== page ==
Des Moines' "radical" homeless pop-up village
A pop-up care village for DSM's homeless population will launch on the east side in coming weeks.
- It's a one-stop shop where community groups and volunteers will offer food, clothing, showers and services like case management and substance abuse counseling.
Why it matters: There are more than 2,300 homeless people in Iowa on any given night. About 30% of them — almost 700 people — are in Polk County, according to the National Alliance to End Homelessness.
- Regular access to personal hygiene care and grooming like haircuts, as well as services like mail delivery, are key to helping homeless individuals find long-term housing and employment.
Driving the news: DSM approved $150K last month to pay for some of the Central Iowa Shelter & Services (CISS) program's startup costs.
- About $120K is still needed to purchase a truck and a 29-foot trailer that will include mobile shower services, CISS CEO Melissa O'Neil told Jason this week.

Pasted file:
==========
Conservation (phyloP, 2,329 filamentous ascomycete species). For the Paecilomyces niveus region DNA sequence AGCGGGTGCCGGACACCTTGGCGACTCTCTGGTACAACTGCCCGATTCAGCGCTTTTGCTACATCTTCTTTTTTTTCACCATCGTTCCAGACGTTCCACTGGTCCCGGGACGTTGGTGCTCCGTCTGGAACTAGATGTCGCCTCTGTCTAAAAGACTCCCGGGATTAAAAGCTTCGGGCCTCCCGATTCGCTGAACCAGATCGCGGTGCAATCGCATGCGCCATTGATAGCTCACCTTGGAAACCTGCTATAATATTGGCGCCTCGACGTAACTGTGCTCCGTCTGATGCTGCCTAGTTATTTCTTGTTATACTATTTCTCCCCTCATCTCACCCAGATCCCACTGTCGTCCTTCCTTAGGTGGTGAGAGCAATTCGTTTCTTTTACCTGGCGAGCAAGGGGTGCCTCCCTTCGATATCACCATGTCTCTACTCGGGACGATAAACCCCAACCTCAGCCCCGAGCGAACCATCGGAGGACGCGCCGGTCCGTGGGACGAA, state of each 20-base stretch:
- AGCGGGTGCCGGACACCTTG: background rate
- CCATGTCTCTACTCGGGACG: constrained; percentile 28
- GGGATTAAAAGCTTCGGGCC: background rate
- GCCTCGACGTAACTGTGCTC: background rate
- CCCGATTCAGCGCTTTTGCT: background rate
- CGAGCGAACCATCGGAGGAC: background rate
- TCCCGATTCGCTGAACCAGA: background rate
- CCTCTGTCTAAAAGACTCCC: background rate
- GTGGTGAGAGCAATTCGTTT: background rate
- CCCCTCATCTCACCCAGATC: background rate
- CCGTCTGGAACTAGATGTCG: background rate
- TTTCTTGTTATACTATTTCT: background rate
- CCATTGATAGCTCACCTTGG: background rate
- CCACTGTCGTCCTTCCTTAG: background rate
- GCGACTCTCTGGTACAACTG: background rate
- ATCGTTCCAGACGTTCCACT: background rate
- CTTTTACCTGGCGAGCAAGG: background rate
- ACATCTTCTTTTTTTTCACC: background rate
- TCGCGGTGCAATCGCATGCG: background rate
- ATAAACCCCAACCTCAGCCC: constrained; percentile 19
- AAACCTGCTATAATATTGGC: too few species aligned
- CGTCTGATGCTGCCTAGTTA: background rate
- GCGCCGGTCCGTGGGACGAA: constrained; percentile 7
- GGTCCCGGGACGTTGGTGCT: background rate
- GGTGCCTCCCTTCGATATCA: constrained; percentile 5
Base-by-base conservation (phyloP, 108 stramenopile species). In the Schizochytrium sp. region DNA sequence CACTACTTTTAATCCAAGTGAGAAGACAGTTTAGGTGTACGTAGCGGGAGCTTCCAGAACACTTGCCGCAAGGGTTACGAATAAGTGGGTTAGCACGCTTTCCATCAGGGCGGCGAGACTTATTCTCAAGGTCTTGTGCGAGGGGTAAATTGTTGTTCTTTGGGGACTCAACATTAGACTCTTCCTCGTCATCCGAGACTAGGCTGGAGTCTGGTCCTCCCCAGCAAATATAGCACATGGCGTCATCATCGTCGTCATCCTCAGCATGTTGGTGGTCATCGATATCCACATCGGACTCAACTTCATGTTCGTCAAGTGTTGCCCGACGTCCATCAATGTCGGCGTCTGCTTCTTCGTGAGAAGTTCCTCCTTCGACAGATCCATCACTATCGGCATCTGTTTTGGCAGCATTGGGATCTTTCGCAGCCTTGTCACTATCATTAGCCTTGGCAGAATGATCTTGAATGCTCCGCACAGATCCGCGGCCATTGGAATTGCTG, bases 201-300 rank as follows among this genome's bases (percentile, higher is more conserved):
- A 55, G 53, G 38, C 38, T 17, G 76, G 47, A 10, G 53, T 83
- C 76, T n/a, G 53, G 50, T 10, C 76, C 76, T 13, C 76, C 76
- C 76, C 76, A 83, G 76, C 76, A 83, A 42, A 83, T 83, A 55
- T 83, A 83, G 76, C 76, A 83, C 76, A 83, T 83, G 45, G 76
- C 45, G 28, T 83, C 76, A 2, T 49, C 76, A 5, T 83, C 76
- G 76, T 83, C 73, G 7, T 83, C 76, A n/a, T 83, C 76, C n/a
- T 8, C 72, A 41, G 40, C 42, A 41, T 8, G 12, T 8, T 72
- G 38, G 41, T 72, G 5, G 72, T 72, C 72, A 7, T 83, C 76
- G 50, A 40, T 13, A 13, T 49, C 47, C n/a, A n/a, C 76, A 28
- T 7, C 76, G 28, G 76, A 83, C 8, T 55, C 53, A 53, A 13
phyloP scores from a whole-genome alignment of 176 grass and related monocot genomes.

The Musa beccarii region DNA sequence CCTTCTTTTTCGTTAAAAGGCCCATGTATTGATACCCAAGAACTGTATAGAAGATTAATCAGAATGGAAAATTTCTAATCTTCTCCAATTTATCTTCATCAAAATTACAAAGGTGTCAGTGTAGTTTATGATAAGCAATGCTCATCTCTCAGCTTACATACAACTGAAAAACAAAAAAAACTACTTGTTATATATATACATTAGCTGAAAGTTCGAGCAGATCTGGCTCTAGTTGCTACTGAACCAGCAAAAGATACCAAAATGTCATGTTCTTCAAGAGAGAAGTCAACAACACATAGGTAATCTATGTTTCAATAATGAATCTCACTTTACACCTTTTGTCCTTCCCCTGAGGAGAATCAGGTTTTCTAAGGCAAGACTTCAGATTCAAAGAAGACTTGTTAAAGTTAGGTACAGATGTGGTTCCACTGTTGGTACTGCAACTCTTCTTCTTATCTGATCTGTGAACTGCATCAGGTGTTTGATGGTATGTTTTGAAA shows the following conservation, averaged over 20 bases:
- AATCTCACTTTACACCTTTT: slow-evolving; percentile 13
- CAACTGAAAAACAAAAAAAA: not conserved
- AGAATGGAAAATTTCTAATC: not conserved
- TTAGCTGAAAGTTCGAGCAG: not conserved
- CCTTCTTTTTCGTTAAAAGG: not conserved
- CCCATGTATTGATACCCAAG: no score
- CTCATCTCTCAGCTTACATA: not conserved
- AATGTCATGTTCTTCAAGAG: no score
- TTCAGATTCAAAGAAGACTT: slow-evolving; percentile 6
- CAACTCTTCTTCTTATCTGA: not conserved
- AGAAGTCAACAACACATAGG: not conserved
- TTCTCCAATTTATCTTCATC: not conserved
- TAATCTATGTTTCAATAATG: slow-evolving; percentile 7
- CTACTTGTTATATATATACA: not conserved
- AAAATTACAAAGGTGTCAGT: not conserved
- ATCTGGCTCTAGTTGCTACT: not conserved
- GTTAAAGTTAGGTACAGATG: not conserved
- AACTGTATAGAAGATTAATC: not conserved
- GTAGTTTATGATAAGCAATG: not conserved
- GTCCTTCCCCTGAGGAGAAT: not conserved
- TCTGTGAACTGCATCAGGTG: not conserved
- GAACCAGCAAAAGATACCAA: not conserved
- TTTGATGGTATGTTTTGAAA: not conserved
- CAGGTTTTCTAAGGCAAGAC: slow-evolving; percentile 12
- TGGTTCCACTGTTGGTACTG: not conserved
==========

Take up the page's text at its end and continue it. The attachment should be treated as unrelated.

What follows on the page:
Details: The village will be open three days a week at Harriet and Southeast 14th Streets.
- That's near current homeless encampments, but on vacant city-owned property. The property is not near homes.
The intrigue: DSM's pop-up village is modeled after LavaMae, a program that started in San Francisco in 2014 and was described by founder Doniece Sandoval as "radical hospitality."
- It's revolutionary because it raises the bar on how services are provided and radical because it's a level of care rarely extended to homeless people, Sandoval told Grommet.
What's next: Most pop-up services will begin within the next month, O'Neil said.
- Shower services will begin once fundraising and acquisition of the trailer/truck are completed. That's expected to be around next spring.
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